Taylor admitted that when she heard that the New Wolsey was planning to produce Tommy, “I was really skeptical. Pretty quickly I came round to the idea because I thought, actually, you know, this has the possibility of being really radical.”

By casting a Deaf person in the role of Tommy (William Grint) and populating the show with Deaf and disabled performers, the production was able to confront the audience in a new way with the brutality of the original story.

“I believe that a show that has a disabled character or more than one disabled character—that story can never be neutral,” Taylor said. “It’s either going to challenge stereotypes and perceptions of who disabled people are or it’s going to perpetuate that.”

In the Ramps production, Tommy’s mother was also played by a Deaf actor (Donna Mullings). Their shared use of BSL added another layer to Tommy’s closeness with his mother and detachment from his father.

Taylor observed that the musical’s more uncanny aspects made sense when performed this way. “We were seeing the social model of disability onstage,” she said. “We were seeing Tommy being disabled—not just seeing Tommy have conditions or impairments, but seeing other people disabling him. That’s why it made more sense.”

In fact, Taylor recalled, Pete Townshend, who has spoken about his own experiences with hearing loss, attended one of Ramps’ performances and picked up on aspects of the story he hadn’t noticed before, saying the show seemed much darker because it felt more real. He even stayed for a Q&A with the cast.

Whatever Townshend might have taken away from that experience, though, doesn’t seem to have informed the new revival.

All things considered, the new Broadway production has its high notes. The music is spectacular as ever, the singing is top-notch, and Alison Luff in particular gives a standout performance as Tommy’s mother, Mrs. Walker. Her frustration is palpable, her devotion unrivaled, and the scenes in which she and Captain Walker (Adam Jacobs) are caught between searching for a cure and accepting their son’s condition are some of the show’s best. During “I Believe My Own Eyes” (a song Townshend added for the stage musical), they make the difficult decision to institutionalize Tommy, in a gut-wrenching sequence that dramatizes the difficult responsibility of raising a disabled child. Had Tommy been desperately signing to his parents in ASL, only to be ignored, I probably would have cried.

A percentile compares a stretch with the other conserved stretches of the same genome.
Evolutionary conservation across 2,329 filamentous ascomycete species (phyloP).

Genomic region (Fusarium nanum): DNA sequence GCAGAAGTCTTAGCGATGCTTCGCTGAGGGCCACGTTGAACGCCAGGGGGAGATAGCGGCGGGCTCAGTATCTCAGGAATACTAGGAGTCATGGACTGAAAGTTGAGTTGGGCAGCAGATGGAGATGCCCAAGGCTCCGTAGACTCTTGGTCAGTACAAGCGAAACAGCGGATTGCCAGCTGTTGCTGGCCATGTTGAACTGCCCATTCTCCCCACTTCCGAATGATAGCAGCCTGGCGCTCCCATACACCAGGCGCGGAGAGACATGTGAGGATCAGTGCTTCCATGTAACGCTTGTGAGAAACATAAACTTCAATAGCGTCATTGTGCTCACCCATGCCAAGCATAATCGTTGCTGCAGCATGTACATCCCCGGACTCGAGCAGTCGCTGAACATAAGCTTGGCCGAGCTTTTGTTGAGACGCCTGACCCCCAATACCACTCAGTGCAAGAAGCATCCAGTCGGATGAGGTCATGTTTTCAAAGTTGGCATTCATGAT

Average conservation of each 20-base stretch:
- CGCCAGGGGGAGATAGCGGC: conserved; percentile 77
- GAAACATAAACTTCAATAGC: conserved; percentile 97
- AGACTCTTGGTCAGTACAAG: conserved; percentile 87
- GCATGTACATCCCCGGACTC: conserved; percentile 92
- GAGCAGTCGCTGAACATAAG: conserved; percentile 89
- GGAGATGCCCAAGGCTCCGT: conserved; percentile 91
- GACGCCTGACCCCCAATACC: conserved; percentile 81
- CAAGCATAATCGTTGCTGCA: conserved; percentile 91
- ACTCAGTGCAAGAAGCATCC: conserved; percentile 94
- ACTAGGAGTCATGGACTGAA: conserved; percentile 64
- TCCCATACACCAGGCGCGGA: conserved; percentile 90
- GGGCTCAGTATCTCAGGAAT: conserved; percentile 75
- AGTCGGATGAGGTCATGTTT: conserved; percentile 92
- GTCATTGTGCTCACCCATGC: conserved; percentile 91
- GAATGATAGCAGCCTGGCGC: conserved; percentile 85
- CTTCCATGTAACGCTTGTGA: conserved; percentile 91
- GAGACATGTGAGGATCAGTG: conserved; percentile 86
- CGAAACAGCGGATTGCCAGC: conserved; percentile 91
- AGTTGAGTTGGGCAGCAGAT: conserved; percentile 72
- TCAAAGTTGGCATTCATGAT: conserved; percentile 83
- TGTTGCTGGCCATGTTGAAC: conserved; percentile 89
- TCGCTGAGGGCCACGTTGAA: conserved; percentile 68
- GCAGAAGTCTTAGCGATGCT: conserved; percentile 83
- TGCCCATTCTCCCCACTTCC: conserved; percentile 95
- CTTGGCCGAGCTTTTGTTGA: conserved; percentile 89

Ali Louis Bourzgui cuts a striking figure as Adult Tommy. His musicality is commendable, his stage presence strong. But imagine for a second Russell Harvard putting his whole body into the character, and legally blind This Is Us star Blake Stadnik going all out on the vocals. It would be magnificent, and distinct from anything yet on a Broadway stage.

At one time, disabled characters in The Elephant Man, Richard III, The Glass Menagerie, and The Miracle Worker were all played exclusively by non-disabled actors on Broadway. The industry is supposedly different now. Ali Stroker became the first actor who uses a wheelchair to win a Tony for her performance in Oklahoma!, Deaf West Theatre produced the critically acclaimed ASL-inclusive revival of Spring Awakening, and How to Dance in Ohio made history by casting seven neurodivergent actors as autistic characters.

Given how far the disability rights movement has come, Open Circle’s Suzanne Richard admitted, “I was kind of surprised when I saw they were doing it on Broadway. It’s interesting that they would put Tommy up there in the midst of all of this awakening and opening up.”

In her opinion, when the show is staged without engaging with the disability aspects of the story, it can feel like inspiration porn or trauma porn. “The disability becomes a narrative point rather than the disabled actor really leading it and showing who they are,” she said. “That’s the epitome of the disability rights slogan, ‘Nothing about us without us.’ It’s like they decided to tell a story about us and didn’t really care what we thought.”

“It upsets me to see, in 2024, non-disabled actors play disability,” concurred disabled actor Anita Hollander, former national chair of SAG-AFTRA Performers with Disabilities Committee, who attended a press performance of the show but found she “couldn’t applaud” the actors, despite their talent. “Whether it’s psychosomatic, PTSD, autism, whatever it is, there’s a disability happening onstage. And there are actors who can bring authenticity and depth to it that these folks didn’t have the ability to do. It makes me feel like we’ve stepped backwards.”